I don’t know what the big deal is about Joe Davis. I’m told that since he succeeded the incomparable Vin Scully on Dodgers’ telecasts, there’s been little criticism of him in SoCal. Good for him. But his baseball and more so his college football on network TV is a snore-fest. To use a word that I picked up many years ago listening to Scully (on something unrelated), I get the sense that Joe is presiding over a soporific. Watching the Nebraska-Illinois game on Fox, Davis sparked no-life in me so I muted him and dialed up the Illini radio broadcast with Brian Barnhart and Martin O’Donnell. They were sharp, rhythmic and informative. Barnhart, a former MLB announcer with the LA Angels, set up each play from scrimmage clearly, he provided down and distance accurately and set up his analyst O’Donnell with room to educate his listeners. When there was an illegal formation, Martin explained that the end, tackle and guard were lined up at somewhat of an angle and therein the violation. There were other teaching moments like it, where I got a sense that O’Donnell blended emotion, passion and instruction. By the way, Barnhart noted that should Illinois knock off Nebraska (which it did), it would mark the first time that the Illini would defeat the Huskers back to back since the Red Grange days in the 1920s. Nice infusion of some history.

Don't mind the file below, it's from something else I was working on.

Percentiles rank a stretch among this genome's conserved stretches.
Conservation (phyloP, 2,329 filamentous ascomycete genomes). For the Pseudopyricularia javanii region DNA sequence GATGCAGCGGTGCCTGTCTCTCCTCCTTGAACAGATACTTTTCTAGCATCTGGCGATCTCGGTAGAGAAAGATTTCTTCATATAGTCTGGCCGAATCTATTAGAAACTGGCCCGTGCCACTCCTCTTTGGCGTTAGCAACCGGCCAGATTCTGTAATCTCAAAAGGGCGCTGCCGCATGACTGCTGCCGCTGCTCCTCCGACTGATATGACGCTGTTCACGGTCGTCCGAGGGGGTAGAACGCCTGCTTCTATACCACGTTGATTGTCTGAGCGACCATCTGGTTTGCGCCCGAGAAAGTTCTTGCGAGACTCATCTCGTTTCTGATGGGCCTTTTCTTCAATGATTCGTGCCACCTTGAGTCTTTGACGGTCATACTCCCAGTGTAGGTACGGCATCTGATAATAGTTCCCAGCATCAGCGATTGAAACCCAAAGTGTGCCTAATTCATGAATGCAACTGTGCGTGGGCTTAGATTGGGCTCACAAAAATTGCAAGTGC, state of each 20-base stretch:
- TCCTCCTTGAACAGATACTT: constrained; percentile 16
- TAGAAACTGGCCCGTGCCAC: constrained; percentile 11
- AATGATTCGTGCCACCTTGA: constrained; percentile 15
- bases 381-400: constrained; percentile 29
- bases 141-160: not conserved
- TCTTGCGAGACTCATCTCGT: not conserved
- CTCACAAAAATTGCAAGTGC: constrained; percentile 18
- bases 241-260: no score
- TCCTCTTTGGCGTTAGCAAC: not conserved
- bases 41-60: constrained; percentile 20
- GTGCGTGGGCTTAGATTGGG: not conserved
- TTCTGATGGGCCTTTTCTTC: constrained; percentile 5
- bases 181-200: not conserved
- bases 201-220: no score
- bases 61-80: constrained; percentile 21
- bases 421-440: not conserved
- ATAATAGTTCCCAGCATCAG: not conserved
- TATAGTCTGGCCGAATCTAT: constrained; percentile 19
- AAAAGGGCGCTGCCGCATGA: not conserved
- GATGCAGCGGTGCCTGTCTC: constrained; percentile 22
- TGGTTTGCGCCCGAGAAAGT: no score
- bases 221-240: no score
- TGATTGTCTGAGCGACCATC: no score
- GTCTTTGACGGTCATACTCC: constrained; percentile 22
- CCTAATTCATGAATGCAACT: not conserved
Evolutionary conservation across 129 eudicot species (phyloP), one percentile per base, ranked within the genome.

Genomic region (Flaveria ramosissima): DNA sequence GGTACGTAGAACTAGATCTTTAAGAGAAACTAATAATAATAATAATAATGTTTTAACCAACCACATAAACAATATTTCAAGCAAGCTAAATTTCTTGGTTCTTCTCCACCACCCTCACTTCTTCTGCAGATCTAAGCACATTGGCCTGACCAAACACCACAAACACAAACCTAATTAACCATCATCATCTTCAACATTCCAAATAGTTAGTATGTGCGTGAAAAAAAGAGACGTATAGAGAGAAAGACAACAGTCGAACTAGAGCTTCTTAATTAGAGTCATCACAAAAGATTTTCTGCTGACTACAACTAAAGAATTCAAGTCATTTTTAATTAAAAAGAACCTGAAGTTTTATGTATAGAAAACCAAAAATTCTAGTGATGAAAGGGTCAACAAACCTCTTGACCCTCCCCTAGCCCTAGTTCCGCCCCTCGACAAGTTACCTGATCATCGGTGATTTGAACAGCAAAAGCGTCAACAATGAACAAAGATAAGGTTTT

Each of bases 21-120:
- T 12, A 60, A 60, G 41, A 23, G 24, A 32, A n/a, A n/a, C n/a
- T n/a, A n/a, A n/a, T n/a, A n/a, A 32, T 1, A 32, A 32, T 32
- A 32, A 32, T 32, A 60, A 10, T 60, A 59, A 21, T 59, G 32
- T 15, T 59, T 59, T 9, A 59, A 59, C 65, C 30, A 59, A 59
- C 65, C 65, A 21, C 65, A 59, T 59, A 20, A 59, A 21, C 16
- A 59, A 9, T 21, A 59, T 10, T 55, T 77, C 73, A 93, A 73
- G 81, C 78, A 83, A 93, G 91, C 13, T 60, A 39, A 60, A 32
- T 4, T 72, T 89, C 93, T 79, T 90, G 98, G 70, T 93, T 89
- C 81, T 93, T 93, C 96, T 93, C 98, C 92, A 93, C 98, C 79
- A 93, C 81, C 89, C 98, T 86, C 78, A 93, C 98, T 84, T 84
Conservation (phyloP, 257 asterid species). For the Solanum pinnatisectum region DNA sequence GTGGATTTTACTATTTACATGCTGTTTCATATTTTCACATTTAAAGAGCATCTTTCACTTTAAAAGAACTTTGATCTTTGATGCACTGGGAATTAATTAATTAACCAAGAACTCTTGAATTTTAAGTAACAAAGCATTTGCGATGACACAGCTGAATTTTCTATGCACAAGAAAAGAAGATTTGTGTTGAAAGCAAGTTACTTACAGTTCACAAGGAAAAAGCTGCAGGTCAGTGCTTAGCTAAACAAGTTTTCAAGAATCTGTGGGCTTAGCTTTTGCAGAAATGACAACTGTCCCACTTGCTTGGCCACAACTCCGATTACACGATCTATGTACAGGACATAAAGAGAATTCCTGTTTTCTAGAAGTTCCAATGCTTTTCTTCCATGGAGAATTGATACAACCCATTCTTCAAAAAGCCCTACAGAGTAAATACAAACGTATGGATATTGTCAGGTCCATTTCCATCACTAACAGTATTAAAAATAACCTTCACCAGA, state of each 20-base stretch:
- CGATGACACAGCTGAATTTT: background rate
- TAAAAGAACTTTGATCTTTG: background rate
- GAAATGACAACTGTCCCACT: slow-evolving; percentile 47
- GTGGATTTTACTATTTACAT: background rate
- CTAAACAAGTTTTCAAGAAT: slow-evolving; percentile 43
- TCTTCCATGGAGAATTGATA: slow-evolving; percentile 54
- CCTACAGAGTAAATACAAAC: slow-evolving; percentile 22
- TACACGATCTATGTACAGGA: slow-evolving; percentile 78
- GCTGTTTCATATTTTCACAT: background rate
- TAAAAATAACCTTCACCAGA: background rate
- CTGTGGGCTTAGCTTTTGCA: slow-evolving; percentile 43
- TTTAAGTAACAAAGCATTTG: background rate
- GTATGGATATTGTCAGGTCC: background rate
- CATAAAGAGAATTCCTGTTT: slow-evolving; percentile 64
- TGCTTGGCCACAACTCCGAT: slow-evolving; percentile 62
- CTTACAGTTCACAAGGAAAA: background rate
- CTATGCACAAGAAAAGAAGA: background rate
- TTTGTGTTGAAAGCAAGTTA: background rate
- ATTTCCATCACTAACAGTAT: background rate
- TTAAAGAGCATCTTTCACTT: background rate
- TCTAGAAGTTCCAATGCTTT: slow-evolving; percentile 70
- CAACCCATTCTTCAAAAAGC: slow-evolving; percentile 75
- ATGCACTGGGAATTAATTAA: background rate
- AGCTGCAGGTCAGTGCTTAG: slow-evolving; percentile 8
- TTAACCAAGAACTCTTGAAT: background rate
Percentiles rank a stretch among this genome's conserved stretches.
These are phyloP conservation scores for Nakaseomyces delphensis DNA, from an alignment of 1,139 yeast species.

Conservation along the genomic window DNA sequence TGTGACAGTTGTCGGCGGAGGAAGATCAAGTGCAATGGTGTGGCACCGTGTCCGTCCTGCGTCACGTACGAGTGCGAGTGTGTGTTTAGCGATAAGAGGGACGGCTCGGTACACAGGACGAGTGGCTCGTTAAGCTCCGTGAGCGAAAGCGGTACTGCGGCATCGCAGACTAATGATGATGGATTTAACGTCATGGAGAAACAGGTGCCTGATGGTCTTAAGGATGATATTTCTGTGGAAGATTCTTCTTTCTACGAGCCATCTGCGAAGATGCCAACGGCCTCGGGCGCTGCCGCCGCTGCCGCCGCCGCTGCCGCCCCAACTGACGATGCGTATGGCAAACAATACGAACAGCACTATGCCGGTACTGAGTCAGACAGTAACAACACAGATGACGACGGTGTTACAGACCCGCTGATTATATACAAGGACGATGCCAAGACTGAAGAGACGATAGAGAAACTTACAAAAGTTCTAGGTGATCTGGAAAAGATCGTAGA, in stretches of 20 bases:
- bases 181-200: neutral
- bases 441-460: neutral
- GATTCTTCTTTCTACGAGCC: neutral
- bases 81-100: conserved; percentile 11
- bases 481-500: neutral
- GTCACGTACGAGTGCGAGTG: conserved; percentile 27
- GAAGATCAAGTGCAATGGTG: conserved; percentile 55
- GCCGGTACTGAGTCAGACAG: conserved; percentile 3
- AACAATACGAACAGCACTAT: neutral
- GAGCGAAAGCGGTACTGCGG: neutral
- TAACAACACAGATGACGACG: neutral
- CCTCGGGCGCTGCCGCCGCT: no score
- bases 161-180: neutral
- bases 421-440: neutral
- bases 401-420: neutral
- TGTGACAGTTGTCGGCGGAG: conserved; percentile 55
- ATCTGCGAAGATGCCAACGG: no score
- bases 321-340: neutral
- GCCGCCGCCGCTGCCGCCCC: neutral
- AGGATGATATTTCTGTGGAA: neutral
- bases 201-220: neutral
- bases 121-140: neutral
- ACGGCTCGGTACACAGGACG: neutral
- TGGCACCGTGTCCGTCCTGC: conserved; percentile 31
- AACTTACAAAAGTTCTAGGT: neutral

Beano Cook was born 90 years ago this month. Many would argue that he was the progenitor of ESPN’s College GameDay. The program’s roots took form in 1987 when the show was first hosted in-studio by Tim Brando, who was joined by Beano and Lee Corso. In 1993, ESPN invested further in the program taking College GameDay on the road to build some electricity among both viewers and tailgaters.
Through the years it has become a Saturday staple. Tailgaters encircle ESPN’s center-staged crew and cheer or jeer the analysts who debate the chances of which team will win. Corso plays the seer and reveals his answer at the end of the program by donning the winning team’s headgear. In 2009, Corso suffered a stroke. Since then, his participation has been limited. While he’s not nearly as glib as he once was, viewers still enjoy that big moment.
Howard Katz who held a powerful executive position at ESPN in the 80s says that without Beano Cook’s persistence and passion for college football and his attention to detail, the show might never have been taken on location. Beano was a lovable curmudgeon who had more one-liners than Henny Youngman. For one thing, he was afraid to fly. Asked why, he explained that he was on his way to the airport one day and saw a sign that read terminal. A moment later he turned around and headed home. Beano passed in 2012 at 81.
I noted the other day when I responded to Los Angeles Times’ media writer Tom Hoffarth who’s established his own media site that of my top 16 all-time Southern California local broadcasters, only one is a native, Don Drysdale.